Transforming mining industry an ‘imperative’

Mineral Resources and Energy Minister, Gwede Mantashe, says despite a Gauteng High Court judgment setting aside key parts of the Mining Charter relating to transformation last month, government “remains committed to the transformation” of the industry.

Mantashe was speaking during the mining industry’s annual Joburg Indaba.

In the ruling, the court set aside:

The charter's principle, which required an increase of black ownership in mining houses from 26% to 30%.

The provision that allowed government to cancel or suspend licences of mining houses which did not comply.

Mantashe revealed that since the ruling, government has met with industry leaders and agreed in principle to “continue with the objective” of transformation.

“Transformation is not about numbers. It is about changing the system. Many of us don’t appreciate that mining was at the core of the apartheid system in the country. No blasting certificate could be given to a black person then. This has changed. We must change the system in the mining industry.

“It is with this reason that we continue to implement the Mineral and Petroleum Resources Development Act (MPRDA) and the Mining Charter. These are regulatory instruments premised on achieving transformation,” he said.

The Minister warned that the industry could not afford to skip transformation, as this is key to the economic emancipation of black people.

“Transformation is an imperative for the future of the industry. Transformation is not going to be [a] gift. It must be managed. Failure to transform the industry would mean we subscribe to a principle of depriving black people of empowerment. Transformation cannot be theoretical, it must be practical. We must be seen transforming the industry,” he said.

Mining exploration

Meanwhile, the Minister said an exploration strategy for the mining industry is ready to be tabled before Cabinet for approval.

“The strategy is aimed at securing at least 5% of the global share of exploration expenditure in the next five years. We don’t expect private institutions to invest in exploration. We will push government to invest in exploration, working with the [State-owned] Council for Geoscience, and in partnership with private organisations. There are a lot of unknown deposits in the country. We must explore, mine, and grow the mining industry,” Mantashe said.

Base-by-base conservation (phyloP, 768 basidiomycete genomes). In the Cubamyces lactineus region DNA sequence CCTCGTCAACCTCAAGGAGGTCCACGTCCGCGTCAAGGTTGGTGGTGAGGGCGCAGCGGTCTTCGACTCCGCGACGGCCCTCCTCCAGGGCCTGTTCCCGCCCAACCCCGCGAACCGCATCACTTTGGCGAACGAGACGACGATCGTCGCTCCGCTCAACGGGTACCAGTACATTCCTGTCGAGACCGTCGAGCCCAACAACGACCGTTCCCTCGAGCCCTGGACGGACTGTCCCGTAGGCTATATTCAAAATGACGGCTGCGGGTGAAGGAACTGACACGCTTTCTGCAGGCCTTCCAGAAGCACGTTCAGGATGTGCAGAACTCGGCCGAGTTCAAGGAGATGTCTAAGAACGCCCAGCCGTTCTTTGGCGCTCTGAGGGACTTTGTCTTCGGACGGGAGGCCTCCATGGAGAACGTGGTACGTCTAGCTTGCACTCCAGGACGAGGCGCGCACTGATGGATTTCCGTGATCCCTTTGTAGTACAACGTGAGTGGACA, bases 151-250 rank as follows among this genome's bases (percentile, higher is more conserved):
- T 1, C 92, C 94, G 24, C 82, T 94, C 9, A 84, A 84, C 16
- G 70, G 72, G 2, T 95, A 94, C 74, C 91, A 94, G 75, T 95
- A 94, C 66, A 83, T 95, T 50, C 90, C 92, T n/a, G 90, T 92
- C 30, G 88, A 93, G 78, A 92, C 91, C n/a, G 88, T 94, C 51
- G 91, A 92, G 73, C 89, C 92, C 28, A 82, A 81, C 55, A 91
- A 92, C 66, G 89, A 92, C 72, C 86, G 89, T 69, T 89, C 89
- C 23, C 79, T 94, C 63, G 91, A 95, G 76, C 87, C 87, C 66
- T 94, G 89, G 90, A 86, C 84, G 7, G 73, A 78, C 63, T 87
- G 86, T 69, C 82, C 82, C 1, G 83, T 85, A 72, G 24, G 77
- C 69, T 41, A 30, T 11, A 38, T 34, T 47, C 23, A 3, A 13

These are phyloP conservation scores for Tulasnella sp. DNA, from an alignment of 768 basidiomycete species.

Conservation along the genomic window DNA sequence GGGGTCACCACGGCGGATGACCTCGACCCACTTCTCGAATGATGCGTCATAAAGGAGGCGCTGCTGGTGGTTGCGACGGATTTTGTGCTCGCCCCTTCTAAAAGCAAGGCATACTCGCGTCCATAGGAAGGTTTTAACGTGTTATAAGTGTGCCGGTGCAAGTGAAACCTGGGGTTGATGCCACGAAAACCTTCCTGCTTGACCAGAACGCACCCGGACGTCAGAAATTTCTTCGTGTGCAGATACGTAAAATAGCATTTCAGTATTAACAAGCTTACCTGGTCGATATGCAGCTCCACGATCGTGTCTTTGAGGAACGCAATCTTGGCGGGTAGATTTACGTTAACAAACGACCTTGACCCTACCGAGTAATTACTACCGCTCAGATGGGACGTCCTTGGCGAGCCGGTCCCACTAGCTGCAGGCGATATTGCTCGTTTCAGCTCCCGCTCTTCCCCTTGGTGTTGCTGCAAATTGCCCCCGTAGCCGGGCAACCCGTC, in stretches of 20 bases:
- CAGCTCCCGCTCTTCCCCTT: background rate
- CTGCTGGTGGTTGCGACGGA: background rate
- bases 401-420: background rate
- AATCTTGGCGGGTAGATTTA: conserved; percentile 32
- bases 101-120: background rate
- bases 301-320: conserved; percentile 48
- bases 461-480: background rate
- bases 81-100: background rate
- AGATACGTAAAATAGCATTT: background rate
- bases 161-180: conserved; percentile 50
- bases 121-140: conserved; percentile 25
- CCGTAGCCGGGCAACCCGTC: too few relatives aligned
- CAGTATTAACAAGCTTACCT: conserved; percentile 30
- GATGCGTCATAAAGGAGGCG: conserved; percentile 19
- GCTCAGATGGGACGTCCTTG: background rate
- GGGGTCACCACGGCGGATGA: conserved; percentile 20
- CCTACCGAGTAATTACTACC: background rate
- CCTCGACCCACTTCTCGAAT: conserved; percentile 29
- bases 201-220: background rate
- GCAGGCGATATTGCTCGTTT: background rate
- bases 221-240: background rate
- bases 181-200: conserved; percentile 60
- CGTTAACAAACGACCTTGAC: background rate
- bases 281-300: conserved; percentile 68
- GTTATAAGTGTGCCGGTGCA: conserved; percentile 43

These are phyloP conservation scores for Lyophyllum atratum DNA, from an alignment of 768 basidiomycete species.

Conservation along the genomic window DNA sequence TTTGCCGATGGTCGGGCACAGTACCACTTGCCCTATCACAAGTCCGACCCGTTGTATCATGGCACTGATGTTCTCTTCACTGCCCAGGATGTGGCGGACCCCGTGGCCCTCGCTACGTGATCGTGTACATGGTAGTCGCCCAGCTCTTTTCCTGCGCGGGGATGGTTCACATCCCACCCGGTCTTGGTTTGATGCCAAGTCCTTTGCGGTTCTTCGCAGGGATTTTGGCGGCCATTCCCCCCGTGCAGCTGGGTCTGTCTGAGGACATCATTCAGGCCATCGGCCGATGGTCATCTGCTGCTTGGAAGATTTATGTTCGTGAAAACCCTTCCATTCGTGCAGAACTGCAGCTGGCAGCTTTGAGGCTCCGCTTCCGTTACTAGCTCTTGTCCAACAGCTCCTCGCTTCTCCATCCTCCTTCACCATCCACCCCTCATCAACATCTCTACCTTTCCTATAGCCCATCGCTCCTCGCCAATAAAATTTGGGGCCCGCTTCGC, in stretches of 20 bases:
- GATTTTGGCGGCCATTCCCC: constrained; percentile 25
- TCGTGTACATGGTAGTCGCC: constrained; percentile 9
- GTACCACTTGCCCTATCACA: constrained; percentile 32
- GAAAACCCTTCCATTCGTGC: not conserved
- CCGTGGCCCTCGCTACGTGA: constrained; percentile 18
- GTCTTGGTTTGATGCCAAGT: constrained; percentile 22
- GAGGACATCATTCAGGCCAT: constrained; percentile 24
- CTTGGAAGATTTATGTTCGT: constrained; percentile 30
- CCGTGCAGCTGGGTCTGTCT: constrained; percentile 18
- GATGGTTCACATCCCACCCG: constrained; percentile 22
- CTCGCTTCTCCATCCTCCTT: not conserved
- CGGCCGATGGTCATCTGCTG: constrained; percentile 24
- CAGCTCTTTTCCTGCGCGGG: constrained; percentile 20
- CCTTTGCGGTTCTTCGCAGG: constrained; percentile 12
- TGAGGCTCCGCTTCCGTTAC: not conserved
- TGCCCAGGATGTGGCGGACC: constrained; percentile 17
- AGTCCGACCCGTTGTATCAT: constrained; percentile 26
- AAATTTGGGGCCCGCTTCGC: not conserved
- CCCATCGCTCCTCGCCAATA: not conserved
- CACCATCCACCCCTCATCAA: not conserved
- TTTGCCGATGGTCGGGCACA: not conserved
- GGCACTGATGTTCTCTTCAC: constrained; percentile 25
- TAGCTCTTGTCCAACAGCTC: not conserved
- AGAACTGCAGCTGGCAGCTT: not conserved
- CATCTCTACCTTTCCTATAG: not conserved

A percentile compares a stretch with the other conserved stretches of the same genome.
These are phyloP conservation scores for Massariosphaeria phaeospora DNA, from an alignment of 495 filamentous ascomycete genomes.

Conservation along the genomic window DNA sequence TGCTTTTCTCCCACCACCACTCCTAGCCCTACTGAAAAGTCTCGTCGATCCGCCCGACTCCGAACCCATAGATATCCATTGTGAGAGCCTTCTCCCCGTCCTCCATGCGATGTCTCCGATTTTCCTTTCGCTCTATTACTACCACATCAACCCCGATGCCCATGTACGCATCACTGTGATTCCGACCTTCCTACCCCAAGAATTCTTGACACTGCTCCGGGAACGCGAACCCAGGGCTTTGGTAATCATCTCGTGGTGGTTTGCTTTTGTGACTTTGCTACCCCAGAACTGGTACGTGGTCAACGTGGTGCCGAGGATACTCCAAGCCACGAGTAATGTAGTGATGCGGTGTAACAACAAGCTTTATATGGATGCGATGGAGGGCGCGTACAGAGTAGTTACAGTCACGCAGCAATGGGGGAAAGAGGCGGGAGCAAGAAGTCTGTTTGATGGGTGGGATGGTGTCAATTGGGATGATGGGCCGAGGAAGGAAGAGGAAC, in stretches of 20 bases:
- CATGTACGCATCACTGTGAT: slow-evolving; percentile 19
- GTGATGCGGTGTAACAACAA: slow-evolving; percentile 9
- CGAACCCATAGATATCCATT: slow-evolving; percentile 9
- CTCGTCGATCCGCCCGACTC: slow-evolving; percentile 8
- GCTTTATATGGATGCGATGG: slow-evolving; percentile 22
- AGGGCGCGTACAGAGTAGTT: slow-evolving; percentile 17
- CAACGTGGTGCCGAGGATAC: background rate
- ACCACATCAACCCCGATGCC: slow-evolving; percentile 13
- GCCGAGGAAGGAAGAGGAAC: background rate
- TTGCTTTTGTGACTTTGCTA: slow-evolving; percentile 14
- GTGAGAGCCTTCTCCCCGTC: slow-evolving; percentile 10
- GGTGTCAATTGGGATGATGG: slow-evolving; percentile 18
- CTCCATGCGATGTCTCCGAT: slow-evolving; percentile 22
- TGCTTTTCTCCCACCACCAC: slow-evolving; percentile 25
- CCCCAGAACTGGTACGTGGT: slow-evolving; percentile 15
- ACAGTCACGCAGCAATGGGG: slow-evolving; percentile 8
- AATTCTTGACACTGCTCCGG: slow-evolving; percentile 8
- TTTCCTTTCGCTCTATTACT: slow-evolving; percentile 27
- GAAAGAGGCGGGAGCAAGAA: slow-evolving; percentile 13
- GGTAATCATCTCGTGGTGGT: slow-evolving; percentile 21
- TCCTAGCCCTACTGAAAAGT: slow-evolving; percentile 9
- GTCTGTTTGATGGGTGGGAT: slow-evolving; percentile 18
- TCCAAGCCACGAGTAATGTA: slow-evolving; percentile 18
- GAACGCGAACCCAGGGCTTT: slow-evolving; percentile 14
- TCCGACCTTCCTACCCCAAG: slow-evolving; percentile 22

He said the strategy would also address regulatory “bottlenecks”, which may be hampering the growth of the industry.

“Various sets of interventions have been proposed in the strategy from addressing regulatory bottlenecks, updating our geoscience data and assisting junior exploration companies, amongst other interventions,” the minister said.

Source: South African Government News Agency

Transforming mining industry an ‘imperative’

Mineral Resources and Energy Minister, Gwede Mantashe, says despite a Gauteng High Court judgment setting aside key parts of the Mining Charter relating to transformation last month, government “remains committed to the transformation” of the industry.

Mantashe was speaking during the mining industry’s annual Joburg Indaba.

In the ruling, the court set aside:

The charter's principle, which required an increase of black ownership in mining houses from 26% to 30%.

The provision that allowed government to cancel or suspend licences of mining houses which did not comply.

Mantashe revealed that since the ruling, government has met with industry leaders and agreed in principle to “continue with the objective” of transformation.

“Transformation is not about numbers. It is about changing the system. Many of us don’t appreciate that mining was at the core of the apartheid system in the country. No blasting certificate could be given to a black person then. This has changed. We must change the system in the mining industry.

“It is with this reason that we continue to implement the Mineral and Petroleum Resources Development Act (MPRDA) and the Mining Charter. These are regulatory instruments premised on achieving transformation,” he said.

The Minister warned that the industry could not afford to skip transformation, as this is key to the economic emancipation of black people.

“Transformation is an imperative for the future of the industry. Transformation is not going to be [a] gift. It must be managed. Failure to transform the industry would mean we subscribe to a principle of depriving black people of empowerment. Transformation cannot be theoretical, it must be practical. We must be seen transforming the industry,” he said.

Mining exploration

Meanwhile, the Minister said an exploration strategy for the mining industry is ready to be tabled before Cabinet for approval.

“The strategy is aimed at securing at least 5% of the global share of exploration expenditure in the next five years. We don’t expect private institutions to invest in exploration. We will push government to invest in exploration, working with the [State-owned] Council for Geoscience, and in partnership with private organisations. There are a lot of unknown deposits in the country. We must explore, mine, and grow the mining industry,” Mantashe said.

He said the strategy would also address regulatory “bottlenecks”, which may be hampering the growth of the industry.

“Various sets of interventions have been proposed in the strategy from addressing regulatory bottlenecks, updating our geoscience data and assisting junior exploration companies, amongst other interventions,” the minister said.

Source: South African Government News Agency

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